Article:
After years of working as a designer in the contract textile industry, Annie Kantor saw an opportunity to adapt her pattern design talents to a new medium: metal. In 2015 she launched Modern Metal, her Oakland-based company that makes patterned custom metal work for interior applications. Here she shares her journey to becoming a designer and creating Modern Metal, and her design process for developing a custom design.
Annie has been knitting, sewing, and making patterns from scratch since she was eleven years old, but didn’t know it could be a career until she visited the Rhode Island School of Design (RISD) in 1992, where she earned her B.F.A. in Textile Design.
She learned how to weave and silkscreen, and honed her craft working in the contract textile industry designing woven upholstery and panel fabrics, serving as Head of Custom Studio at textile company Maharam.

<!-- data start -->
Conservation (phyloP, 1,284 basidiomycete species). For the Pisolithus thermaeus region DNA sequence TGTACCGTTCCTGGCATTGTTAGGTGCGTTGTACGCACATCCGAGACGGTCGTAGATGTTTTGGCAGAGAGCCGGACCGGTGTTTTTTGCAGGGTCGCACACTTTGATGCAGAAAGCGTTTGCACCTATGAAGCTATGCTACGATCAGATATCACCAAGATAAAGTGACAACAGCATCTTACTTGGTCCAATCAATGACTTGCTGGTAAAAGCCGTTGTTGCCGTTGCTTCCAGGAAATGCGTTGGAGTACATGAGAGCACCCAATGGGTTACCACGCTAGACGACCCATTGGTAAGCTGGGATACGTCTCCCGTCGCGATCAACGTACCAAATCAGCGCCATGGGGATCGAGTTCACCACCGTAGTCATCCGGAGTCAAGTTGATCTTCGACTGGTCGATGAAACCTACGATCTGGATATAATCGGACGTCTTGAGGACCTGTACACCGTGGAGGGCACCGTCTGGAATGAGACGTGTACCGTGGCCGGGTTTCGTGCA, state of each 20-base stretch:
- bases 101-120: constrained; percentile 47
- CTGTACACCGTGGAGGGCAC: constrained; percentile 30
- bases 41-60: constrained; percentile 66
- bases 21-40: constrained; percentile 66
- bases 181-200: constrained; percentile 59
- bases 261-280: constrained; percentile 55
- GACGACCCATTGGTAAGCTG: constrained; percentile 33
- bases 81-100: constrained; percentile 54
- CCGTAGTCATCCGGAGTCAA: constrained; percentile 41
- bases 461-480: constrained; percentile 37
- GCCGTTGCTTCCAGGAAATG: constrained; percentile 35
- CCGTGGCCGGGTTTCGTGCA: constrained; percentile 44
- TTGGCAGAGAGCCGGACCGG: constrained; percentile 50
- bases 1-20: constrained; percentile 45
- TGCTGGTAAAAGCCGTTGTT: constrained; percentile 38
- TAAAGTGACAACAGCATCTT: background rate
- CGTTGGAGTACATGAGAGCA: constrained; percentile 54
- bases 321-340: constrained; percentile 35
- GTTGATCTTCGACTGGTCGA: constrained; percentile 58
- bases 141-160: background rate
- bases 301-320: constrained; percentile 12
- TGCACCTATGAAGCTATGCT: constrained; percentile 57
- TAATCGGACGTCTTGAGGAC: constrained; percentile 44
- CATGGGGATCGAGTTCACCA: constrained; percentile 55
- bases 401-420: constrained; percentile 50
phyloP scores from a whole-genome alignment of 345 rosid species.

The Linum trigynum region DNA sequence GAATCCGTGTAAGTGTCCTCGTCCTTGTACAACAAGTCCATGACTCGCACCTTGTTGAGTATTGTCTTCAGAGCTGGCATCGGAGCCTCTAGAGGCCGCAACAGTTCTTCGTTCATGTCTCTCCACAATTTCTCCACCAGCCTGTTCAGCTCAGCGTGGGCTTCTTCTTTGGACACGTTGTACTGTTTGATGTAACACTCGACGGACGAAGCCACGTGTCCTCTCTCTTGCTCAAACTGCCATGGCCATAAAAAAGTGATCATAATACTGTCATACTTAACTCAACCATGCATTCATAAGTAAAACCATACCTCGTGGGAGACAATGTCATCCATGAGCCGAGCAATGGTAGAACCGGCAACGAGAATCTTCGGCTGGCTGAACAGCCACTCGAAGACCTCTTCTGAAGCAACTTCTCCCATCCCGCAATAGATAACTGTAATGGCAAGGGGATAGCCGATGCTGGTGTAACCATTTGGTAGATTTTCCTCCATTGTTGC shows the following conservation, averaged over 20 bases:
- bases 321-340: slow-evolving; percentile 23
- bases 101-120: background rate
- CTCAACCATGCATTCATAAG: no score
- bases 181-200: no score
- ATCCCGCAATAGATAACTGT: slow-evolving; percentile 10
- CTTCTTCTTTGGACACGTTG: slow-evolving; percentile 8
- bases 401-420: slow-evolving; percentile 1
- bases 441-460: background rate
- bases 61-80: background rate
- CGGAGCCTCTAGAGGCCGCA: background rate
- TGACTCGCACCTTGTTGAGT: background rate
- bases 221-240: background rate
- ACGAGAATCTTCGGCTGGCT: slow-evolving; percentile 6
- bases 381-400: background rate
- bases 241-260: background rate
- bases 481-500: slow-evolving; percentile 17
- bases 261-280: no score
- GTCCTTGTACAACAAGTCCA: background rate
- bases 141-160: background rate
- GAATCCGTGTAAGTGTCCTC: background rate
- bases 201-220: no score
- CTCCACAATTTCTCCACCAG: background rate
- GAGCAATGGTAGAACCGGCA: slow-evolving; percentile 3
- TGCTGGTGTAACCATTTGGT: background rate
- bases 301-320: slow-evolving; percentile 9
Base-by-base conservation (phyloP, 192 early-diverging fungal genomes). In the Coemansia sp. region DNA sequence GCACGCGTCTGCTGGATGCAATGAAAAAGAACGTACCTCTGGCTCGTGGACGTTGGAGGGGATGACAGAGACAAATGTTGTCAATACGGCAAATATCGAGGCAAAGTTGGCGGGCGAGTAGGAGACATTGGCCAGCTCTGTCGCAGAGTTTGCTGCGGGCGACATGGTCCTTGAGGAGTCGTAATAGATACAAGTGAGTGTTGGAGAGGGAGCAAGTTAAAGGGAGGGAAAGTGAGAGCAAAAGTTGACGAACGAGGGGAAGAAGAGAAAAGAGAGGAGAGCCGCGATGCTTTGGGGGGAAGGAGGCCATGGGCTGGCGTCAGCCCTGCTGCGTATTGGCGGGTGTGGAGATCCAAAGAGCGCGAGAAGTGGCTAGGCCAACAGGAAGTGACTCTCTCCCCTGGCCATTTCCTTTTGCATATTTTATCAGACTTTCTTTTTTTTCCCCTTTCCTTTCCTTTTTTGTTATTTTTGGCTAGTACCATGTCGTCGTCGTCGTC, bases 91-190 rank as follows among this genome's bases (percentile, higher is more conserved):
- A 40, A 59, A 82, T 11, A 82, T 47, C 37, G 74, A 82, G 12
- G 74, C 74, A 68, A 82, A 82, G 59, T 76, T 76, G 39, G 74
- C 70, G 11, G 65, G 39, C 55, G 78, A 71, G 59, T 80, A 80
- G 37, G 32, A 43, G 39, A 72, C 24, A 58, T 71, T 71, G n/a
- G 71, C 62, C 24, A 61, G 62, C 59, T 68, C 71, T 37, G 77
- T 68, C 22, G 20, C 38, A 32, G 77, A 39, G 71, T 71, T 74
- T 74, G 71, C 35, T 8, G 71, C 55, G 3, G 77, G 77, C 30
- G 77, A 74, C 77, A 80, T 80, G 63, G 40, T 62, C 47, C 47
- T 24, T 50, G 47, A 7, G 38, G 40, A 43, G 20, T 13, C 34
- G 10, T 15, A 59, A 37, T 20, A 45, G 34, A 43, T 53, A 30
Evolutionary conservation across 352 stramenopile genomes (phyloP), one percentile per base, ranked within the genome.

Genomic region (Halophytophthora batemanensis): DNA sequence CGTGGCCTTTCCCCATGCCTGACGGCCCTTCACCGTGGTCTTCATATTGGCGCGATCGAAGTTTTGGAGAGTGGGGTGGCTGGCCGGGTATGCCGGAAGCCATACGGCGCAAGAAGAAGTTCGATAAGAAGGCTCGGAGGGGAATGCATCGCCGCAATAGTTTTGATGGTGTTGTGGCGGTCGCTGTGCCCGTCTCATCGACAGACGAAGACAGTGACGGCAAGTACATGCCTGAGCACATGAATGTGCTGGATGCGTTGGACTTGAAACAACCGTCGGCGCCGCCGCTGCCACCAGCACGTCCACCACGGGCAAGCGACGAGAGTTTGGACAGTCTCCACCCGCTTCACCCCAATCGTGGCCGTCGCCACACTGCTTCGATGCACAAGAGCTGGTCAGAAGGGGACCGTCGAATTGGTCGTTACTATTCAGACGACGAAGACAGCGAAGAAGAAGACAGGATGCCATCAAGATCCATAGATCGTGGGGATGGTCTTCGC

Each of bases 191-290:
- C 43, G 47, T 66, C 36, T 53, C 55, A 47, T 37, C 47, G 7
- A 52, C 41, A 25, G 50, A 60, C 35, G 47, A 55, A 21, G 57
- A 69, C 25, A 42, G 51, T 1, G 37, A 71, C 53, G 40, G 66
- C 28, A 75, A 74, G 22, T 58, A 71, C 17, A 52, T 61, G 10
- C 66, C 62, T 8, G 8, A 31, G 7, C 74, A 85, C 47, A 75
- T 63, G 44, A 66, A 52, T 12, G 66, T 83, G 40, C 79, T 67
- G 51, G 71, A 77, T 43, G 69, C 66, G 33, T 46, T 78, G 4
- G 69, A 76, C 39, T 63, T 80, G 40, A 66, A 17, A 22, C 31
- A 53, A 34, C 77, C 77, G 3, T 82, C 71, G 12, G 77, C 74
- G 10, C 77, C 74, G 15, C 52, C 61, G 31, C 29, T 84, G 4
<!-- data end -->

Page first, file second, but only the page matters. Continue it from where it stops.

While working on the renovation of a period home in Oakland, Annie became frustrated by the lack of design options available for metal grilles, heat registers, and vents. Seeing an opportunity to apply her expertise in repeating-pattern design, she created a line of custom metal work that blossomed into Modern Metal.
Modern Metal has developed into a collection of metal grilles, heat registers, vents, metal doors, and panels that can be customized by pattern and finish.
Prior to creating Modern Metal, Annie had never worked with metal. She finds it very similar to working with textiles in that she is just working in repeating pattern, but extremely different because metal is not nearly as forgiving as yarn. If the design doesn’t work in metal, it will literally fall apart, whereas in a weave the structure will usually hold even if the pattern is flawed.
Below Annie shares her design process for a pocket door in custom Pebbles pattern . . .
Above: Inspirational images are collected that inspire conceptual design drawings.
Above left: The conceptual design drawings are developed and refined with Pointcarre textile design CAD software.
Above right: The finished CAD drawing is used to cut the pattern in the aluminum sheet, which is then powder coated the color of iron.
Above: The finished pocket door installed in a remodeled kitchen.